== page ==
The Female Perspective in Relationships
Women define themselves in relation and in connection to other people more than men generally do. This interdependence in relation to others leads them to prefer a morality based upon caring, instead of an objective morality of justice based upon rules, principles, or standards. When women or men work from a morality of care, they are concerned with seeing others in their own contexts and understanding them in their own terms. Implicit in this morality is an expectation that relationships will be maintained or restored.
Those present at the meeting were divided into small groups of men and small groups of women, and these ideas were developed and discussed as they emerged from their cooperative experience. The groups worked with the moral dilemma contained in a the story adapted from Aesop Fables (as retold by A. McGovern, published by Scholastic Book Company, 1963).
The Porcupine and the Moles
It was growing cold, and a porcupine was looking for a home. He found a most desirable cave but saw it was occupied by a family of moles.
“Would you mind if I shared your home for the winter?” the porcupine asked the moles.
The generous moles consented and the porcupine moved in. But the cave was small and every time the moles moved around they were scratched by the porcupine’s sharp quills. The moles endured this discomfort for as long as they could. Then at last they gathered courage to approach their visitor. “Pray leave,” they said, “and let us have our cave to ourselves once again.”
“Oh no!” said the porcupine. “This place suits me very well.”
From the start, the discussion in each group was an intimate exchange of ideas and feelings and people quickly became deeply involved with the issues. A majority of the groups, 6 out of 9, used a morality of care to resolve the moral dilemma, while only one group, a group of men, used a morality of justice for their solution. Two groups, one women’s and one men’s group, integrated both moralities for their solution.
An unexpected finding from the group experience was discovering that so many of the male participants shared the morality of care preferred by the women. We had a lively discussion about whether one morality was better than another, and whether it made a difference which one you used. I stated that both perspectives had an important place, but my bias was for the morality of care. One participant made a significant remark that choosing a morality of justice, instead of a morality of care, could have the effect of ending the relationship with the disputants. Most people seemed to agree that it was a better outcome if the problem was resolved and the relationship could be maintained.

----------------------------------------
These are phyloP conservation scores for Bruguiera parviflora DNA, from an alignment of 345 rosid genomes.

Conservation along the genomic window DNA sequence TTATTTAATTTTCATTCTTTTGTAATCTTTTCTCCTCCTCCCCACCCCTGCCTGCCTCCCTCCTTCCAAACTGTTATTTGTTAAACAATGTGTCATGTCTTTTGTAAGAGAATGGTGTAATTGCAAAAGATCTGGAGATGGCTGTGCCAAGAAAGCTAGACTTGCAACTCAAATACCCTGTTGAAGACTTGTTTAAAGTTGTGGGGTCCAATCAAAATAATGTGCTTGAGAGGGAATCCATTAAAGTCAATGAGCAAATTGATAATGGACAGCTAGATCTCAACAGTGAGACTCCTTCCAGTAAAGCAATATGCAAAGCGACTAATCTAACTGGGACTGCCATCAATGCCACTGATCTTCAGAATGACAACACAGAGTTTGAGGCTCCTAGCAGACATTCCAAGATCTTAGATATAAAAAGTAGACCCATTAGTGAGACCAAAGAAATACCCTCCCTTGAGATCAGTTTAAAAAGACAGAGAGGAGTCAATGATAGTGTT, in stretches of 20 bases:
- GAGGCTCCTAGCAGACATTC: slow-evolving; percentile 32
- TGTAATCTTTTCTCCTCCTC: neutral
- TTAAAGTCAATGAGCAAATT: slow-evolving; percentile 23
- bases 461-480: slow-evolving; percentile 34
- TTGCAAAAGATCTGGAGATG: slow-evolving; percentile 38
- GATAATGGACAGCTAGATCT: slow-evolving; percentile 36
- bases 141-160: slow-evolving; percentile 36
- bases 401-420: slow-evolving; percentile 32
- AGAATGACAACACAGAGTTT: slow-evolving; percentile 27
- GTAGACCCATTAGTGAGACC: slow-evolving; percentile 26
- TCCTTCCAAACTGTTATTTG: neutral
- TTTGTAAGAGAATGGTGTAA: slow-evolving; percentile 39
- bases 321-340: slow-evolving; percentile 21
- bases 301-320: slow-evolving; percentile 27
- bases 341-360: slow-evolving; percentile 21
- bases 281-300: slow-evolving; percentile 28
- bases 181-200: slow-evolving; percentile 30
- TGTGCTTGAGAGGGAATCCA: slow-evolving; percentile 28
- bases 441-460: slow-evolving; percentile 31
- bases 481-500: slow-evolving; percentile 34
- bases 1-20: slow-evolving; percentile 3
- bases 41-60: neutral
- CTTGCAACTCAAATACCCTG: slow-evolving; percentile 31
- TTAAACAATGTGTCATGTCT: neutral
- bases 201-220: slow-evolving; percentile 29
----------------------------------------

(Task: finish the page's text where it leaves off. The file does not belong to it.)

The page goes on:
The exchange of views among participants was exciting and stimulating. For those who want to pursue further reading in this subject, I would like to recommend the following resources which have been a rich source of inspiration and material for me:
- Belenky, M, Clinchy, B, Goldberger, N. & Tarule, J. (1986). Women’s Ways of Knowing; The Development of Self, Voice, and Mind. Basic Books, Inc.
- Gilligan, C. (1982). In a Different Voice. Psychological Theory and Women’s Development. Cambridge, Mass: Harvard University Press.
- Gilligan, C., Ward, J. & Taylor, J. (Eds.). (1988). Mapping the Moral Domain. Cambridge, Mass: Harvard University Press.
–Page Speiser, LCSW
Ed Wilson Remembered
The Third Annual Edwin H. Wilson Memorial Lecture will be held on Thursday, March 2, 1995, and the President of the American Humanist Association (AHA), Michael Werner of Chicago, is the featured speaker. The title of his lecture is “Humanist Morality in a Post-Modern World.” The program will begin at 7:30 p.m. in the Chapel of the First Unitarian Church of Salt Lake City.
Ed Wilson was the founder, Executive Director, and guiding spirit of the American Humanist Association (AHA) for most of its existence; served as Unitarian minister in Salt Lake City from 1946 to 1949; in 1991, established the local Chapter of the AHA, the Humanists of Utah; and was responsible for beginning its Journal, The Utah Humanist. He died on March 26th, 1993, and this lecture series was established in 1992 to honor his accomplishments.
Bette Chambers, past President of AHA, advisor to several AHA Presidents, and a long time personal friend of Mr. Wilson, dedicated the following remarks to his memory:
Ed called his humanism evolutionary naturalism. He was inexorably opposed to any form of supernaturalism and to any watering-down of the Humanist message to include theism or god-beliefs in any form. He held that Humanism could be both a religion and a philosophy–but always left that decision to the individual. However, if a religion, then humanism must be a non-theistic religion, or else it is nothing more than an amorphous modern form of humanitarianism.
Humanism’s specific disavowal of god and the supernatural, placing morals and ethics squarely in the hands of human beings was to Ed an irreducible tenet of modern humanism, without which its whole meaning would be lost. He said of humanism: “It is an ideal whose time has come.” And he spent his long life working on its behalf.
Chapter members should note that the lecture takes place on the first Thursday of March, not the usual 2nd Thursday, a change necessary to obtain this excellent speaker. This is the premier event of the year for the Chapter, and all members are urged to attend to hear the President of our parent organization who will present a message of importance to all humanists.